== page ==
The Zero MMX offers a variable range depending on its operational conditions. Cpl. Balenger stated that in milder terrains, new batteries could last up to 80 miles or more. In contrast, Sgt. Simolo noted that under harsh conditions, the batteries could be depleted in as little as 20 minutes.

Forward-looking applications

The MMX is also being considered for innovative tactical applications like the "scout leader" concept, which would involve deploying the bike forward in two-man elements, possibly along with snipers or a Joint Terminal Attack Controller (JTAC).

With their lightweight design, adaptability, and cutting-edge battery technology, the Zero MMX electric motorcycles are set to become an invaluable asset in the U.S. Marine Corps' tactical toolkit. As the Marines continue to evaluate and integrate these bikes, they open the door to a new era of operational versatility.

The weight factor

The performance of Zero MMX electric bikes is significantly influenced by the operator's weight, according to Sgt. Santino Simolo. Unlike lightweight Motocross racers, Recon Marines carry an extensive amount of gear, affecting the battery's efficiency. "You kill the battery pretty good, pretty easily," Simolo noted, highlighting one of the downsides of using electric bikes in military operations.

Simplified operations, maintenance

Zero MMX electric bikes offer a less complicated riding experience, with no gears, clutch, or kickstarter to worry about. The battery pack is situated under the seat, slightly elevating the bike's center of gravity. "The maintenance is less, mostly changing the lube chain oil and replacing tires and parts that degrade with wear," Simolo added.

Instant power, limited torque control

The MMX models start quickly and operate quietly, providing immediate power and speed. Cpl. Hollis Balenger mentioned the difficulty in adjusting to the "all or nothing" torque control, particularly for those accustomed to riding gas bikes.

Design flaws and annoyances

Marines have pointed out a few design limitations. For instance, the front suspension needs improvement. Additionally, if the bike is dropped or crashes, it cuts off the engine. Another issue is the LED display shutting off when the running lights are deactivated—posing a problem during night reconnaissance missions when battery level monitoring is crucial.

Lower heat signature, no fire risk

Electric bikes have the advantage of carrying less heat compared to gas-powered bikes, a critical factor in avoiding enemy detection. "They don't get as hot, reducing their visibility on thermal optics," Simolo stated. The electric nature of the MMX also negates the risk of fire if the bike is laid down in foliage, a concern with gas-powered bikes.

Logistics and maintenance on the field

Maintenance at the operator level is relatively simple. Marines have successfully performed tasks like tire and rim replacements and chain adjustments. In extended missions, support vehicles like MRZRs or ULTVs can carry spare parts.

Air transport and future testing

During training, MMX bikes have been transported using various aircraft like the CH-53E heavy-lift helicopters, MV-22 Osprey tiltrotors, and Army CH-47 Chinooks. They have even been successfully air-dropped from a C-130 Hercules, which Capt. John Bender described as "huge" in validating the bikes' potential for reconnaissance and direct-action raids.

Future considerations

As of now, ULTVs are still in the testing phase. However, Capt. Thomas Zahn indicated that they will be tested before deployment. Bravo Company has also been working on a specialized tool kit for extended bike missions, which includes essentials like zip ties and hose clamps.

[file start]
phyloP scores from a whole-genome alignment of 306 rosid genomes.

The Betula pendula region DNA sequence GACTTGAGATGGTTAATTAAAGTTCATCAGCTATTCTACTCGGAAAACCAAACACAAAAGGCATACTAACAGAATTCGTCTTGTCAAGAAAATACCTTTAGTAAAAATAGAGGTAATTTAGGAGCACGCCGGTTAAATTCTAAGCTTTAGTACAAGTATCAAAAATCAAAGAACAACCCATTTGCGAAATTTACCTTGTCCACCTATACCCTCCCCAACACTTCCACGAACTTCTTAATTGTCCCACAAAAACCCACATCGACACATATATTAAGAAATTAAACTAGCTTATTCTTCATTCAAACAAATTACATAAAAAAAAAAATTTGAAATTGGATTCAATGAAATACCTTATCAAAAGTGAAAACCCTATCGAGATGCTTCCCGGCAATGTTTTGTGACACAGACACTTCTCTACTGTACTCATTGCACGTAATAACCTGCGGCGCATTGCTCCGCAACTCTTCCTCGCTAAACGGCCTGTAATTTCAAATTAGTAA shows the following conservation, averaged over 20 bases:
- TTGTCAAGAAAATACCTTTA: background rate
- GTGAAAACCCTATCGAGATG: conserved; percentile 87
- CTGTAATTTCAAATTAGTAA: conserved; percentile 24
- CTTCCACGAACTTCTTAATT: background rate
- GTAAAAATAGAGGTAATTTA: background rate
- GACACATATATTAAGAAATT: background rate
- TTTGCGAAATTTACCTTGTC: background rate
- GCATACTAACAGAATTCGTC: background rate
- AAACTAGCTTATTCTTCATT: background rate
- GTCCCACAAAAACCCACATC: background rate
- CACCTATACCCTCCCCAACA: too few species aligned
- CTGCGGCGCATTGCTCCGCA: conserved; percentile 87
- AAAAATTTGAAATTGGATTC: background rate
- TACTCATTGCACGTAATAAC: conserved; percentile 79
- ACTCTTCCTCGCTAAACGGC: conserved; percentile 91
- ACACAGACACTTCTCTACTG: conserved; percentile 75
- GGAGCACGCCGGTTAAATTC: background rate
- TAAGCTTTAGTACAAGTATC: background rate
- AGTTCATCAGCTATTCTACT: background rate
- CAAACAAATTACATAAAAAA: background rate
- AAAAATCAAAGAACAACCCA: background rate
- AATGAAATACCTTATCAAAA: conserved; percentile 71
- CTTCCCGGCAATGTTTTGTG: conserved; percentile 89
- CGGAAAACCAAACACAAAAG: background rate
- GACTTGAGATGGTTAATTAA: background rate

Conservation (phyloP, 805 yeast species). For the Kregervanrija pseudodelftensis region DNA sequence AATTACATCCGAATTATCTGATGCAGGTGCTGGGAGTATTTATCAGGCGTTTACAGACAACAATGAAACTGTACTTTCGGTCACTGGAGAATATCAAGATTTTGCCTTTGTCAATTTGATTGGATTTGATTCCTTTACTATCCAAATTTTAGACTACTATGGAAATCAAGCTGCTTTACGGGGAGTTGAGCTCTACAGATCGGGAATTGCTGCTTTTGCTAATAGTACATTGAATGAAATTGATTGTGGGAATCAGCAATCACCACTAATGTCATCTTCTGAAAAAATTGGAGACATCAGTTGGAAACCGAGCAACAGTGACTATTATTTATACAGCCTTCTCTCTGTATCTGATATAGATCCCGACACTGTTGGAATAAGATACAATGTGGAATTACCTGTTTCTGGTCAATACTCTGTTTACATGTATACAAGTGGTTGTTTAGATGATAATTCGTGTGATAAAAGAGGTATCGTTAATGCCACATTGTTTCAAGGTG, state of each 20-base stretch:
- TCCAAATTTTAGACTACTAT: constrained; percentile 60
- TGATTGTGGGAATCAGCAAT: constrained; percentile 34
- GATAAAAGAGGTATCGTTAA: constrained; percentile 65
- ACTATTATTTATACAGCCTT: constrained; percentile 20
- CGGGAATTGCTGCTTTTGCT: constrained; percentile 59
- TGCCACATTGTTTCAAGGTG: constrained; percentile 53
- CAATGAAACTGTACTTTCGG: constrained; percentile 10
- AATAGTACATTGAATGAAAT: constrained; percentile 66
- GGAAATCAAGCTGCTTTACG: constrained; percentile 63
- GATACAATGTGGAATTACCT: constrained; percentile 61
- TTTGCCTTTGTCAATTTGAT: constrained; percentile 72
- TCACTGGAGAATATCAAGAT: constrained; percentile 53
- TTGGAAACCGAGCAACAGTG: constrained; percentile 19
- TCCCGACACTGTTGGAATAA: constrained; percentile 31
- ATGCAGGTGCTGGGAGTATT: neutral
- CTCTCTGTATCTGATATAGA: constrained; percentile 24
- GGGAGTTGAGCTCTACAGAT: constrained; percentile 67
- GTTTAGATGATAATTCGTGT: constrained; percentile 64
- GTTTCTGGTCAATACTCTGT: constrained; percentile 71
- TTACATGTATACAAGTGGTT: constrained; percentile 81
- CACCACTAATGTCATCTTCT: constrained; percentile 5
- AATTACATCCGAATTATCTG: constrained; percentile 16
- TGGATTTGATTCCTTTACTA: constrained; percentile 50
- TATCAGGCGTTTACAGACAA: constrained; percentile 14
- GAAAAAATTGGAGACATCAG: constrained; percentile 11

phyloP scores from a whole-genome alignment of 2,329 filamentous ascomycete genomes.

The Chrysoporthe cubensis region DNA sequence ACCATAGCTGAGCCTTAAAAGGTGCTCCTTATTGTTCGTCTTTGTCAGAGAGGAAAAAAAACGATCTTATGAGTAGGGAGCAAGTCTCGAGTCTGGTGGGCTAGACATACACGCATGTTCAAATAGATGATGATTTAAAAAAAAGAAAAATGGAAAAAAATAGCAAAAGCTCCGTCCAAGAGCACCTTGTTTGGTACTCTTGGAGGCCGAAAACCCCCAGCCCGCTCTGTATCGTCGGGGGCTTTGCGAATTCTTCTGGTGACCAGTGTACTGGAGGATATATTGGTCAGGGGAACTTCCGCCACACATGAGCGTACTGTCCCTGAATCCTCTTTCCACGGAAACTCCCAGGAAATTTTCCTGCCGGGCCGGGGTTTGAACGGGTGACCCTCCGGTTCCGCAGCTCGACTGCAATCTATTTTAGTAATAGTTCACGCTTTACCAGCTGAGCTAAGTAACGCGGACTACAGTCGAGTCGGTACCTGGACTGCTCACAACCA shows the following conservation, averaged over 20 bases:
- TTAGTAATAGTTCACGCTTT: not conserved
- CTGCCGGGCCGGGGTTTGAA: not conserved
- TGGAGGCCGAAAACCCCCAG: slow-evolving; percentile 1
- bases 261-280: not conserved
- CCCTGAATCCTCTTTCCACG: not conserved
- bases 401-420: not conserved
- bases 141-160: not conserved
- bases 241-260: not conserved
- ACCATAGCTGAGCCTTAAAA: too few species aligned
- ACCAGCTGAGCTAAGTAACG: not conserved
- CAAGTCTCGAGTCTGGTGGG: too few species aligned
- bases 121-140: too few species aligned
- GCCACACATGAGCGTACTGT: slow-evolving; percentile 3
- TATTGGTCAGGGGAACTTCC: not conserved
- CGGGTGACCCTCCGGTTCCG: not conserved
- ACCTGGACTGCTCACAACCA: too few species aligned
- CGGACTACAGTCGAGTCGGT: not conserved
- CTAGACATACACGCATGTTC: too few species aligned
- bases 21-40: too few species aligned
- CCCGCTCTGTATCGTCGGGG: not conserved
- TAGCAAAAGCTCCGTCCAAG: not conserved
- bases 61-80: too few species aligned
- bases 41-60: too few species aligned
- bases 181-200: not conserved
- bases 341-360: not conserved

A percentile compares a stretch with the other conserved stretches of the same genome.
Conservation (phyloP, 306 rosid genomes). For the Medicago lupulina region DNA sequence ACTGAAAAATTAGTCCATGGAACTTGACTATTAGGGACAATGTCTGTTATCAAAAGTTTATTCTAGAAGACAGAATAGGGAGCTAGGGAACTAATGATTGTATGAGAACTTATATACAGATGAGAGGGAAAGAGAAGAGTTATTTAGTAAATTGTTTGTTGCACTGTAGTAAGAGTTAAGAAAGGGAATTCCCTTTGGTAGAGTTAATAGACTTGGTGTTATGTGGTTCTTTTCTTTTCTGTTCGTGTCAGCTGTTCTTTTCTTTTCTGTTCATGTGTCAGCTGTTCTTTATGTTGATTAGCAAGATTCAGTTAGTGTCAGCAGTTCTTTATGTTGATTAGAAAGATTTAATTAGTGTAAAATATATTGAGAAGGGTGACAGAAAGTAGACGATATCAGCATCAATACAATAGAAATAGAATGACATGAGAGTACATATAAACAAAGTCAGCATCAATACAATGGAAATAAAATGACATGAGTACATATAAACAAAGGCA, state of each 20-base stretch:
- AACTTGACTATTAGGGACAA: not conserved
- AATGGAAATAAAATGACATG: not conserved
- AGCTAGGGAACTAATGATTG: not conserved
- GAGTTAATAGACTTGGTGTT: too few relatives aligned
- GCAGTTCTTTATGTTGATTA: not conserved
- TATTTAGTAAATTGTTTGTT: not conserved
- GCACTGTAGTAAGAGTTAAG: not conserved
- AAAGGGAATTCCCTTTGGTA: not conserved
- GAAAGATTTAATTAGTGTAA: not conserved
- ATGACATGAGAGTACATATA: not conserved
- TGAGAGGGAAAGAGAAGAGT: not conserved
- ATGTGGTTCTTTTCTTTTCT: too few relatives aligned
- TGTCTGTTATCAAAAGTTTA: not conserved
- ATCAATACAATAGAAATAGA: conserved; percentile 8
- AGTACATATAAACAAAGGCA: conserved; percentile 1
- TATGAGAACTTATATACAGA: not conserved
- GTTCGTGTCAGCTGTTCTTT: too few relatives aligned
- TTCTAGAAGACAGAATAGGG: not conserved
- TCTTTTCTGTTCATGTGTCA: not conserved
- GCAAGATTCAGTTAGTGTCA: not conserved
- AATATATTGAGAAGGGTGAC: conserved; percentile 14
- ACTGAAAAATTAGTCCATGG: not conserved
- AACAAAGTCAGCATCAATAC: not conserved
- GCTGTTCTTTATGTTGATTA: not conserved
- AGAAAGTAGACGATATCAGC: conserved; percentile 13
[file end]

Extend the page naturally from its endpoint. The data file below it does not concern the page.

The Zero MMX electric bikes bring a mix of advantages and limitations to military operations. As the Marines continue to refine their use and address existing challenges, the bikes are increasingly showing their potential to revolutionize mobility and versatility on the battlefield.

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U.S. Marines assigned to Reconnaissance Company, 15th Marine Expeditionary Unit, and British Royal Marines Commandos assigned to 40 Commando, currently attached to the 15th MEU, prepare to depart for a raid during the ground interoperability exercise at Marine Corps Base Camp Pendleton, California, July 24, 2023 (Picture source: US Marine Corps)

Upcoming naval missions with new additions

This fall, Bravo Company, along with the rest of the 15th Marine Expeditionary Unit (MEU), is integrating electric motorcycles and Utility Task Vehicles (ULTVs) into their operations. As these additions have not yet been deployed at sea, they will necessitate adjustments in logistical considerations for the MEU’s aircrews and the Navy’s amphibious ships. "It’s just working through the other parts of the MEU to ensure tactical sense in how we’re loading," said Capt. Thomas Zahn.

Addressing hazmat concerns and corrosion

While at sea, Recon Marines are considering the risk of corrosion affecting the bikes and batteries. The lithium-ion batteries used in the MMX motorcycles also pose potential hazardous material issues. "We’ll probably be figuring that out soon," mentioned Cpl. Hollis Balenger.

Successful field tests lead to expansion

A successful field test at the Twentynine Palms desert base has led to the initiative expanding to include Charlie Company. During the test, Recon Marines were able to operate independently for a couple of weeks, relying solely on the resources they had. "Any kind of sustainment was just off the vehicles," Sgt. Santino Simolo said, highlighting the unit’s self-sufficiency and flexibility.

Lessons learned in off-road operations

The field test also provided valuable insights into the benefits of using off-road vehicles like dirt bikes. When other tactical vehicles were stuck, the MMX bikes proved their worth. "We’d change the route to accommodate them," Simolo explained.

Future development and optimism

Bravo Company and the 1st Recon Battalion are continually refining how to use the electric bikes "as safely and as efficiently as possible," according to Zahn. Recon Marines are hopeful that the MMX will become a program of record. "This whole program is incredibly young," Balenger noted, adding that the direction the program takes from here is an exciting prospect.

Recent exercises and interoperability

The Marines have already been putting the electric motorcycles to the test in various exercises, including at Marine Corps Base Camp Pendleton. They also conducted a ground interoperability exercise involving both U.S. Marines and British Royal Marine Commandos, demonstrating the global collaborative potential of these new additions to the battlefield.

The incorporation of electric motorcycles and ULTVs into Marine operations marks a significant step toward modernizing military mobility. As Bravo Company and the 15th MEU prepare for their sea missions, they will continue to address challenges and refine tactics to make the most of these innovative technologies.

Defense News October 2023